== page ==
Eminent litterateur Meenakshi Mukherjee dead
Eminent litterateur and Sahitya Akademi winner Meenakshi Mukherjee died in Hyderabad on Wednesday. She was 72.india Updated: Sep 16, 2009 23:27 IST
Eminent litterateur and Sahitya Akademi winner Meenakshi Mukherjee died in Hyderabad on Wednesday. She was 72.
Mukherjee, a professor at the University of Hyderabad, fainted and collapsed at the Rajiv Gandhi International Airport (RGIA) in Hyderabad while preparing to board a flight to New Delhi, where she was to release one of her books.
"She was travelling alone and was to board an Indigo Airlines flight to Delhi. She fainted at Gate 22 and was rushed to Apollo Medical Centre at the airport, where she was declared dead," an airport spokesman told IANS.
Her relatives, who came to see her off, were still at the airport when she collapsed and was rushed to the medical centre, he said.
Mukherjee, who is survived by two daughters, was on her way to Delhi to release her new book An Indian For All Seasons, a biography of historian RC Dutt. The book published by Penguin was to be released on Thursday.
Wife of litterateur Sujit Mukherjee, Meenakshi Mukherjee was a big name in English literature and had received the Sahitya Akademi award in 2003 for her book The Perishable Empire: Essays on Indian Writing in English.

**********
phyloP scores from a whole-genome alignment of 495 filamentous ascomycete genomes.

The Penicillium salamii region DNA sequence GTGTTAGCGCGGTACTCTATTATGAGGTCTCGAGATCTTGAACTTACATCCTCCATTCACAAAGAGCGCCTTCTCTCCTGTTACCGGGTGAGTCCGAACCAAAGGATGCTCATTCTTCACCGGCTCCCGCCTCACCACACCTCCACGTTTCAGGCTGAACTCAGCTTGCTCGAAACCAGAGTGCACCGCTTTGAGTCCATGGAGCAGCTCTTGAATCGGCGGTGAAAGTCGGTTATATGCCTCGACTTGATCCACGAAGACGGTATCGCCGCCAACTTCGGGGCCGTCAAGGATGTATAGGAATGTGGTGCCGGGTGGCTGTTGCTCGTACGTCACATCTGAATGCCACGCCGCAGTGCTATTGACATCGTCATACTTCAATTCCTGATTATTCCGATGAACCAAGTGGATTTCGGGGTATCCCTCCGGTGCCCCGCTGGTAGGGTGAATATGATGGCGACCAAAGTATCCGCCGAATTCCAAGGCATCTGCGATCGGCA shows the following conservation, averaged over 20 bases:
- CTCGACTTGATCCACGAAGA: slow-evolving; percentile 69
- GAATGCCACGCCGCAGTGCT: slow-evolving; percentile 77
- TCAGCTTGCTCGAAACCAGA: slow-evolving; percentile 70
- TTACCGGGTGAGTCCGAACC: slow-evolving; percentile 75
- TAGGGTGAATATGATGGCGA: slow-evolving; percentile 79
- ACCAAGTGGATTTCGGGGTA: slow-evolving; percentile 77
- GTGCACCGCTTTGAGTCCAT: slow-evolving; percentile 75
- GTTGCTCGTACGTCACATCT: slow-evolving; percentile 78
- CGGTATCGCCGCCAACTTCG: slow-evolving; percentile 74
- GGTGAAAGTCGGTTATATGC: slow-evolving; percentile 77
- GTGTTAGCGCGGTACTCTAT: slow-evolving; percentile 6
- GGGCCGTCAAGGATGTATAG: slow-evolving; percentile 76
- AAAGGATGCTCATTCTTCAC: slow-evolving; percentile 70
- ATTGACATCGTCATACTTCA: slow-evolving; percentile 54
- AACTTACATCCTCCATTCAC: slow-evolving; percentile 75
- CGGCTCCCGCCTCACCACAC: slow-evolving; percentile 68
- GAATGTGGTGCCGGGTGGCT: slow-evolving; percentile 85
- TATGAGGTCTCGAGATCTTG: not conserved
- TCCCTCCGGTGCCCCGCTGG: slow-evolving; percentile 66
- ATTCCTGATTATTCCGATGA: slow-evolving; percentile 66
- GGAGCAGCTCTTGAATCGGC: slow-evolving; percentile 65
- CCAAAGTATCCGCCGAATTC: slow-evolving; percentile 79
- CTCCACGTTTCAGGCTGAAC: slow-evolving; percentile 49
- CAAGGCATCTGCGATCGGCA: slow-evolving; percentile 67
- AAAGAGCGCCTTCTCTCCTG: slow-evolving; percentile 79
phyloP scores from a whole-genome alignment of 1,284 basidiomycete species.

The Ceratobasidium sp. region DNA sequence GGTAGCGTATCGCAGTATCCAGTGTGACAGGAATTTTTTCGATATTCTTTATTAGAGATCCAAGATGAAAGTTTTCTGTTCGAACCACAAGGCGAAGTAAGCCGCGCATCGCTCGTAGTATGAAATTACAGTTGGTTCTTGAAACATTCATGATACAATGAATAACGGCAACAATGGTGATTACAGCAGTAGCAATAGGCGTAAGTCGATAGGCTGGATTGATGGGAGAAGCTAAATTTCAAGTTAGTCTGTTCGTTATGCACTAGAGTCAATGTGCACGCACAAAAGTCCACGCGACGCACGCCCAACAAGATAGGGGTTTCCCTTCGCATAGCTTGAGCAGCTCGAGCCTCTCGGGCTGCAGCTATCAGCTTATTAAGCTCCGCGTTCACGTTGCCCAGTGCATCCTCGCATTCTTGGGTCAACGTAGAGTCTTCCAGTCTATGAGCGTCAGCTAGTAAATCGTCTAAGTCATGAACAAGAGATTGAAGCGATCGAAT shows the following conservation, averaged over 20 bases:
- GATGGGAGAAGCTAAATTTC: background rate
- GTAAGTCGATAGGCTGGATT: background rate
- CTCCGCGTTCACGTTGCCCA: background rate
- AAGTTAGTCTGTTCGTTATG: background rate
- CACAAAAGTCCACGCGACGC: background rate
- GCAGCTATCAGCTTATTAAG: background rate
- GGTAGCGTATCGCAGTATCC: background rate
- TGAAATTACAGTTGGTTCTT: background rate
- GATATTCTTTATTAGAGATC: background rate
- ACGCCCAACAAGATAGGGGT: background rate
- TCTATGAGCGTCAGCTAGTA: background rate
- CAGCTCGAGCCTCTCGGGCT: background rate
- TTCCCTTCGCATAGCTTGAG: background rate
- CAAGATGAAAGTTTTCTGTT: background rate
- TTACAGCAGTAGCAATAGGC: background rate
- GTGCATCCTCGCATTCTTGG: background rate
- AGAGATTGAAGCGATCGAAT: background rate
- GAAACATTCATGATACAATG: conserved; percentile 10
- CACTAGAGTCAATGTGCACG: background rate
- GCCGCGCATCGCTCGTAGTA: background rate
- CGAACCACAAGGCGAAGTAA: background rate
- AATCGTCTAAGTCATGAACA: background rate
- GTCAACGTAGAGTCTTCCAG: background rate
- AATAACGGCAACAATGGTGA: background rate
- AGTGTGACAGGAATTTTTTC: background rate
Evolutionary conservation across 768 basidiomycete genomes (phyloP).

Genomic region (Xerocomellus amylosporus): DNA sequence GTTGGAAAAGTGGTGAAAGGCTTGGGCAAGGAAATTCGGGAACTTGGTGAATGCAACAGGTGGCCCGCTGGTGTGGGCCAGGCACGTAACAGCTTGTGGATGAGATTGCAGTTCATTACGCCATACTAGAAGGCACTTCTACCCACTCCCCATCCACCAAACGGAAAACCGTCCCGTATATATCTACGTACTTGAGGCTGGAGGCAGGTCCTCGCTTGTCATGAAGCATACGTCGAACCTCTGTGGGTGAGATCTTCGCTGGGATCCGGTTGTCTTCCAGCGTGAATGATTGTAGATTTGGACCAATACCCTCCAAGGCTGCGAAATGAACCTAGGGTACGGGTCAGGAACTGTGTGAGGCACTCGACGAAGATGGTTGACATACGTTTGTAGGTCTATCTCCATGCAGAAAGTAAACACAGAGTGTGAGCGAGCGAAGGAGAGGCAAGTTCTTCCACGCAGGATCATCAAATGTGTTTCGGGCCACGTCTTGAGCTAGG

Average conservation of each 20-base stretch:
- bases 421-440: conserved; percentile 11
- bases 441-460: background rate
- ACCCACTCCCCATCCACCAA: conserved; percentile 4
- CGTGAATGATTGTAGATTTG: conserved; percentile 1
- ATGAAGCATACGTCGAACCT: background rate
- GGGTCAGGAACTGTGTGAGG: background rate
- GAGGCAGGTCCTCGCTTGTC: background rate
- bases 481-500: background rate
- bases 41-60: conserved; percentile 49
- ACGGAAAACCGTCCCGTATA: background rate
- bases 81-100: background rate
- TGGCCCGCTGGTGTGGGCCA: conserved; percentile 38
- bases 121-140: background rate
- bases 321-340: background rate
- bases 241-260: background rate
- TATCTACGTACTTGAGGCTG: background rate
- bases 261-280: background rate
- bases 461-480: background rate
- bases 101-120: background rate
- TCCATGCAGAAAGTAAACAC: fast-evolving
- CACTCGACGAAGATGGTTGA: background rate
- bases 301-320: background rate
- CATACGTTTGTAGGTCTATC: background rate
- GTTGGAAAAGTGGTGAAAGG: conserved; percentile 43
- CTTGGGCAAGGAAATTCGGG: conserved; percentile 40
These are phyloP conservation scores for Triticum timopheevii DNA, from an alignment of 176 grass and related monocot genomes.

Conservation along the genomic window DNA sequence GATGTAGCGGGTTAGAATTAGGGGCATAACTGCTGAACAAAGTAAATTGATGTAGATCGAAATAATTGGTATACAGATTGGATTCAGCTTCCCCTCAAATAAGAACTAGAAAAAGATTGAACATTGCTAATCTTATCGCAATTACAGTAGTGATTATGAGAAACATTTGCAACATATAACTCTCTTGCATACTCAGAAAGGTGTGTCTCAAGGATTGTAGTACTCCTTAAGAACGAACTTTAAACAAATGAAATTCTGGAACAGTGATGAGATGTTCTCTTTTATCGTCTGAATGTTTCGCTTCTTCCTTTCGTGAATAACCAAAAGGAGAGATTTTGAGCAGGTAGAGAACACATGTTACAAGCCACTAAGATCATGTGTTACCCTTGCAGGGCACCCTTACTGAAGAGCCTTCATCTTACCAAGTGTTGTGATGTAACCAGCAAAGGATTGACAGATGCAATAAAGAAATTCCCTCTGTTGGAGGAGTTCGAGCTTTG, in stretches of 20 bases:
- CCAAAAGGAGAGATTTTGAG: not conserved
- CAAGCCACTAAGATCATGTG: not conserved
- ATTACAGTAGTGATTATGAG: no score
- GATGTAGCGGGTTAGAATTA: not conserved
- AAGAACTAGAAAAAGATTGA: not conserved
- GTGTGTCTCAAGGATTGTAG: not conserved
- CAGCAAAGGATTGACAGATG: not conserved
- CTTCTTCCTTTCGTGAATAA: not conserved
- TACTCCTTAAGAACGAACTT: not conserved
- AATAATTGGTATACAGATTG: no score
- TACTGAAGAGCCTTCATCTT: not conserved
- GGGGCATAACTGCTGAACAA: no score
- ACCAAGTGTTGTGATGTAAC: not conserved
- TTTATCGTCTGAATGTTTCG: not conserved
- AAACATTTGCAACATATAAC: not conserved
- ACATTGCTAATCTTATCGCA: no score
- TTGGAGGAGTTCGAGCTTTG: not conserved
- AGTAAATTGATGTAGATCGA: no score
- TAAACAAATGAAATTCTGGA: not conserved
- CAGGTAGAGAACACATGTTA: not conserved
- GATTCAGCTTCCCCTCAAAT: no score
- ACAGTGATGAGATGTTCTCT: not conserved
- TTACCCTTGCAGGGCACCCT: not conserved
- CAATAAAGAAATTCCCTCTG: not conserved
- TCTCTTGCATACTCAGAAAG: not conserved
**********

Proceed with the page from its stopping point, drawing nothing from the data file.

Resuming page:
She was also chairperson of the Association for Commonwealth Literature and Language Studies from 2001 to 2004 and the chairperson of its Indian Chapter from 1993 to 2005.
She taught in a number of Indian colleges in Patna, Pune and Delhi before joining the University of Hyderabad. Her last and longest spell was as professor of English in the Jawaharlal Nehru University in New Delhi.
She was a visiting professor in several universities outside India including the University of Texas at Austin, University of Chicago, University of California at Berkeley, Macquarie Univesity (Sydney), University of Canberra and Flinders University (Adelaide).
She authored The Twice Born Fiction, Realism and Reality: Novel and Society in India, Re-reading Jane Austen and The Perishable Empire. She also edited about half a dozen collections of essays including Considerations: Twelve Studies of Indian Literature in English, Midnight's Children: A Book of Readings, and Early Novels in India.
She was also the founder-editor of a journal Vagartha that published Indian literature in English translation from 1973 to 1979.